But there are some tips and tricks that the top 1% use to boost their returns and if there’s one thing the rich do to avoid all these sticky situations that come about from being short of cash it’s to stockpile it as though it were loo rolls! The super-rich don’t just settle for one pack, they go all in. I know, this example would not have made the slightest bit of sense pre-Covid. 

See when you have cash on hand and markets take a tumble (like March 2020), you’re able to take full advantage. Because, as we know all too well, when there are too many sellers in the marketplace, price falls dramatically. Pretty much what we’re seeing now. And if what they’re selling is something you really want to get your hands on (like some superb companies at stupidly low valuations), then cash will be your best friend. Cash is what will allow you to swoop in on golden opportunities, at golden (once-in-a-decade) prices. Read here why our worst money moves make for the best learning experiences!

The thing is though, when it was March 2020, most of my money was locked up in highly illiquid assets (aka my start-ups) and I had hardly any cash around. This meant I had to wait until around November to snap up whatever assets were still on the cheap. But if I had some cash sloshing around at the time of the market crash, the likes of which we’ve never seen before, then my portfolio would be in a very different place to where it is now! 

But there’s really no point mulling over what could’ve been! The best thing I could do is to learn from my mistake and make sure it never happens again. My New Year’s (financial) Resolution was to start having a cash pile for opportunities like these! Yes, I won’t be earning much (though that’s slowly changing!) and it could be invested and working for me but for that liquidity, boy it’ll have all been worth it.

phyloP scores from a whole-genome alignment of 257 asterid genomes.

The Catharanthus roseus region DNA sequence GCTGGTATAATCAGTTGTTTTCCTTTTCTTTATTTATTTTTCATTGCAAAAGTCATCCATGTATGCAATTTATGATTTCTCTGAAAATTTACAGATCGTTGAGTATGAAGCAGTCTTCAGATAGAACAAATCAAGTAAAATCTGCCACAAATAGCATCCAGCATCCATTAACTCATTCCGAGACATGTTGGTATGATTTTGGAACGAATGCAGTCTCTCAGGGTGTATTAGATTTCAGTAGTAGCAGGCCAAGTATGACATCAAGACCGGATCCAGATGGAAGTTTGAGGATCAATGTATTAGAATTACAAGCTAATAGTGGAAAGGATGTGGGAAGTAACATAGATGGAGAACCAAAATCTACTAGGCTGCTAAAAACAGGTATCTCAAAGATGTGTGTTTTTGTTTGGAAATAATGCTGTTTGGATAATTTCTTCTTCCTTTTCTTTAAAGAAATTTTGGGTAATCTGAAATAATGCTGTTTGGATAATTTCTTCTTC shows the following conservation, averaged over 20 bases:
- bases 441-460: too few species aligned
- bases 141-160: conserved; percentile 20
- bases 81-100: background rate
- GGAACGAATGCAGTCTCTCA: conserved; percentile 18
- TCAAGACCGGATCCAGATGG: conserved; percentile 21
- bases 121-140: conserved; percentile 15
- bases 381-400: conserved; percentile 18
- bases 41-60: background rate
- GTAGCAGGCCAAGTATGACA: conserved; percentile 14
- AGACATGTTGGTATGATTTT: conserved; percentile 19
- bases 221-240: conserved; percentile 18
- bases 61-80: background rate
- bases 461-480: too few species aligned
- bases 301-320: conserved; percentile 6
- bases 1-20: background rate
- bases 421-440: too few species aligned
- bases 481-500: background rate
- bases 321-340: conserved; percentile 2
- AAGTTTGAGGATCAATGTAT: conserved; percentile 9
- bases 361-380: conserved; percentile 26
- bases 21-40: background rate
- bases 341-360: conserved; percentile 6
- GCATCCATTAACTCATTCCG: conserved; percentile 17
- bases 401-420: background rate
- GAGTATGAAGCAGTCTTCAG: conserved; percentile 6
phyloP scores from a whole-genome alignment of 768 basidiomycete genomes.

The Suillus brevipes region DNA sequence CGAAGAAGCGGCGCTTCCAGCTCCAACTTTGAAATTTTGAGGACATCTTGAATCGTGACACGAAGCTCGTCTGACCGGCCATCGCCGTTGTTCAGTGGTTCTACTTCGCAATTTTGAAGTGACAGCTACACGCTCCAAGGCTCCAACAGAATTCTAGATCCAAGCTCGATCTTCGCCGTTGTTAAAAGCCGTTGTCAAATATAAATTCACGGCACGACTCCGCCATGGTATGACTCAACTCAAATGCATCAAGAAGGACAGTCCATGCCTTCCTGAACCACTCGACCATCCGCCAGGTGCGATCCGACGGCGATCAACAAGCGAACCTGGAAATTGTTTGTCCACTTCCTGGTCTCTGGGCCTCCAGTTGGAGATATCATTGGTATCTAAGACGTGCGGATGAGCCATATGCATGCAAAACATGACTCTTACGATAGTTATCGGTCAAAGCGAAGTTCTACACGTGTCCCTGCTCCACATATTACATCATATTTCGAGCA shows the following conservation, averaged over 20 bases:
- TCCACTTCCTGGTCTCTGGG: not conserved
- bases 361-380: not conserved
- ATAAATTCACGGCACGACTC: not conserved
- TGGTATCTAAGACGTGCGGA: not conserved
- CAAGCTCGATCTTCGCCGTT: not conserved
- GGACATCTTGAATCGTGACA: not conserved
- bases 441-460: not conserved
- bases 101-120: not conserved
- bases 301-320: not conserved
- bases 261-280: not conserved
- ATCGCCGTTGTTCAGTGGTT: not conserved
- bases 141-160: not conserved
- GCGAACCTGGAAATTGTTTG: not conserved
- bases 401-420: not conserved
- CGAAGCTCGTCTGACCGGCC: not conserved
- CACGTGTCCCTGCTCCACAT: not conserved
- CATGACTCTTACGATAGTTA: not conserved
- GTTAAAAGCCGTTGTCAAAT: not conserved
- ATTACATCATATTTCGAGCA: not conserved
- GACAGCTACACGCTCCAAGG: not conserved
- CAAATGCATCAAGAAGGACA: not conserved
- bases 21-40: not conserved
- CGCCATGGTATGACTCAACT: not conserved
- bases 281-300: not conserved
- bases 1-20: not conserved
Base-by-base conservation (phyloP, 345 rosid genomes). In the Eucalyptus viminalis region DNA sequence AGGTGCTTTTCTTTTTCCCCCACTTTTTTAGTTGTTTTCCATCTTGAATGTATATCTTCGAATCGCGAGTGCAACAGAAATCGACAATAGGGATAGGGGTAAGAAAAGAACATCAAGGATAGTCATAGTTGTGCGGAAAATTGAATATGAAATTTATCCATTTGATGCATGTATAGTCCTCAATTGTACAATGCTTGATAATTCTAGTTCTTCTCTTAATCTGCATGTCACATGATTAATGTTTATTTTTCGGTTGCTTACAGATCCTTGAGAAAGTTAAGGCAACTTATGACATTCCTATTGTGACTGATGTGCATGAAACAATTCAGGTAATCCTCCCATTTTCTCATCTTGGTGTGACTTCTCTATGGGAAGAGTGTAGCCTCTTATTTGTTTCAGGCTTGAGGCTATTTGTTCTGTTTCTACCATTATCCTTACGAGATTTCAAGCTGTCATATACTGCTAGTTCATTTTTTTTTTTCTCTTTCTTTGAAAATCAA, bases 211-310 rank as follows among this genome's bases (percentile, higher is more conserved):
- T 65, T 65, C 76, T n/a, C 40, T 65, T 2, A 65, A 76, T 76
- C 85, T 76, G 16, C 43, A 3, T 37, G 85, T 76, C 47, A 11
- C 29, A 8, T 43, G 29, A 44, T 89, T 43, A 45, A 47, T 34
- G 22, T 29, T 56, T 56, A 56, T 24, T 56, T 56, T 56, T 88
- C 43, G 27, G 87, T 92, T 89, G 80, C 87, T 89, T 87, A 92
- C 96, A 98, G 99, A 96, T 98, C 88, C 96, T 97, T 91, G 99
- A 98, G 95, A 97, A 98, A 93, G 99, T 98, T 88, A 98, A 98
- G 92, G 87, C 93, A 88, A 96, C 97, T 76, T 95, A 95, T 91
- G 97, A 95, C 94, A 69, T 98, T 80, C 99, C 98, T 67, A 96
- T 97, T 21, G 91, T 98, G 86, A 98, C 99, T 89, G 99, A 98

Start now

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You want to start (if you haven’t already) to build up a nice pile of cash so that you’re able to take full advantage of market downturns and any other investment opportunities that come you way! Don’t go overboard with the cash but make sure you have enough on hand that if something comes up, you’re able to act. And fast.

The exact % of your portfolio that will be in cash differ from person to person. Some like to have way more cash on hand (I currently have 20% of my portfolio in cash) while others will feel comfortable with far less sloshing around. Like everything in personal finance, it’s just that, it’s personal! There is no right or wrong way. So you do you. 

When it comes to the world of investing, there are so many uncertainties. And the events of the past few weeks have shown us just how uncertain it all is. 2 banks went bust in 2 days! Read here how SVB went bust in a matter of hours and why you should care.

No one really knows what the future holds, let alone the next day. What’s certain is uncertainty. But being prepared with some cash on hand will help you (and your portfolio) more than you think. 

So, start building that cash pile. Your portfolio will thank you later. 

Disclaimer: This blog is not investment or financial advice. It is my opinion only. This blog is not a personal recommendation to buy/sell any security, or to adopt any such investment strategy. Always do your own research before you commit to any investment.